The Wave: Beyond HokusaiThe Great Wave, created by Katsushika Hokusai in 1831, remains the most iconic—and reproduced—non-Western image in art.

The Wave: Beyond HokusaiThe Great Wave, created by Katsushika Hokusai in 1831, remains the most iconic—and reproduced—non-Western image in art.

Hokusai’s The Great Wave (also known as Under the Wave off Kanagawa or, simply, The Wave) is one of the most iconic images in art. Today it’s featured on all sorts of merchandise from wine labels and tourist brochures to book covers, gift bags, fans and even underwear. But in 1831, it was the first in a series of prints, Thirty-Six Views of Mt. Fuji, with the towering blue wave only playing a supporting role. The Great Wave appeared in its day as a piece of commercial art, akin to today’s posters—mass-produced for and by the common people. It was “discovered” in the mid-19th century by the European avant-garde, who considered Hokusai’s works to be fine art and compared him to Western artists including Goya and Rembrandt.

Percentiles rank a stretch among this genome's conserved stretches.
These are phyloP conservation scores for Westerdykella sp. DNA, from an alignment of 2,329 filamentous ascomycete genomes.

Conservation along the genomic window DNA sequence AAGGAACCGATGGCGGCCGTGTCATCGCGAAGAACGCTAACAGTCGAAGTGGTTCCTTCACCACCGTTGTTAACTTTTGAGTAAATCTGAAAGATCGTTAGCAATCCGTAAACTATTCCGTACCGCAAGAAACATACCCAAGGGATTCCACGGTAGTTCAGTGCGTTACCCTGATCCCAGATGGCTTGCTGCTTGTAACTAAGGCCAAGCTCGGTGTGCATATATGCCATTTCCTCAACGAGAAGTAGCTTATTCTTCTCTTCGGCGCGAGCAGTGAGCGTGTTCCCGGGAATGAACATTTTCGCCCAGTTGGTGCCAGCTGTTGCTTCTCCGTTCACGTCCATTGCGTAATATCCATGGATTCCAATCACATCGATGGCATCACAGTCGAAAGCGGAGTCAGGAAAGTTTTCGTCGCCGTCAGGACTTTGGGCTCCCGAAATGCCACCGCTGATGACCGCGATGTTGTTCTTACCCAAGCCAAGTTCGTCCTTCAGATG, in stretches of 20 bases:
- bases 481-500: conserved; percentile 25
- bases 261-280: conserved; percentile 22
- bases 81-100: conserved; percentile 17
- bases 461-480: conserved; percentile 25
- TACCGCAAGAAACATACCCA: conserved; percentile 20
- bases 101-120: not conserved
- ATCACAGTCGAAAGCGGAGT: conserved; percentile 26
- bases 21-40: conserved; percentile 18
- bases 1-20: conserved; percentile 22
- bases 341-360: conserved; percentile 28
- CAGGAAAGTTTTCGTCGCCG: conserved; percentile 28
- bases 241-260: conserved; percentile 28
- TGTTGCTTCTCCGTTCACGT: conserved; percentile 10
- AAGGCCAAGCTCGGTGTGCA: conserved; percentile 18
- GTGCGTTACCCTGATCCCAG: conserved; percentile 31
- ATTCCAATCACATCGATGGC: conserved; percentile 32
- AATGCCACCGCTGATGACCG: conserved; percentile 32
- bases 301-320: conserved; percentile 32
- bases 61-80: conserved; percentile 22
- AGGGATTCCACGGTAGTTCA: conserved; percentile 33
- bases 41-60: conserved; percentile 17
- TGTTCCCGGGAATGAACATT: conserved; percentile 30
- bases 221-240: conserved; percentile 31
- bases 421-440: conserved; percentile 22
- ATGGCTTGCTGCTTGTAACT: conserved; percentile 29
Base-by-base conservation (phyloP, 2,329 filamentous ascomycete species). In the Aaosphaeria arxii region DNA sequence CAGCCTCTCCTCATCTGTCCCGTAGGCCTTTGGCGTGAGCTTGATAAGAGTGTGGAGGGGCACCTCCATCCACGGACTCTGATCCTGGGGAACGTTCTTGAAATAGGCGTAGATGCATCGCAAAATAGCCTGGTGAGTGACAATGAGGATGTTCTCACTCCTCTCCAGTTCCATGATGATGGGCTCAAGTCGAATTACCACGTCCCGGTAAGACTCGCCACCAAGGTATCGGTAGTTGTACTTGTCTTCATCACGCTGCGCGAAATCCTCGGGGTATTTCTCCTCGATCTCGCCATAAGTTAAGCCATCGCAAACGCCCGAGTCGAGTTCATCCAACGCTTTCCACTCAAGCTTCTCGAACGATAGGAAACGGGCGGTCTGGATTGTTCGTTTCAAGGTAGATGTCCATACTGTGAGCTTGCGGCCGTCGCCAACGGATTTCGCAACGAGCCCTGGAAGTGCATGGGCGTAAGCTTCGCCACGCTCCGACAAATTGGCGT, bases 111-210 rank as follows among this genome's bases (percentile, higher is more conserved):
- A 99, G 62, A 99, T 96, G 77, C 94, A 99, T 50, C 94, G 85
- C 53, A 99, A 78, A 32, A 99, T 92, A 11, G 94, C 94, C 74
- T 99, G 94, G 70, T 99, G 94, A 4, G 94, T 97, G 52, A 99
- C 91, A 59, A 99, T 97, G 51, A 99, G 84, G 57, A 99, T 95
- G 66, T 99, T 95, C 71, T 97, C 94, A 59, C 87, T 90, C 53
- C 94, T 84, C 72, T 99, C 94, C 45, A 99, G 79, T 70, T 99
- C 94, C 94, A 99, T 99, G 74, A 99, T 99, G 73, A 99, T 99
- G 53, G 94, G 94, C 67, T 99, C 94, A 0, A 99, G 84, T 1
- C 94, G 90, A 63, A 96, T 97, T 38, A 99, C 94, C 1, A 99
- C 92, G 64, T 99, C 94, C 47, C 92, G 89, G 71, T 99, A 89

As the British Museum presents its first big Hokusai ex...

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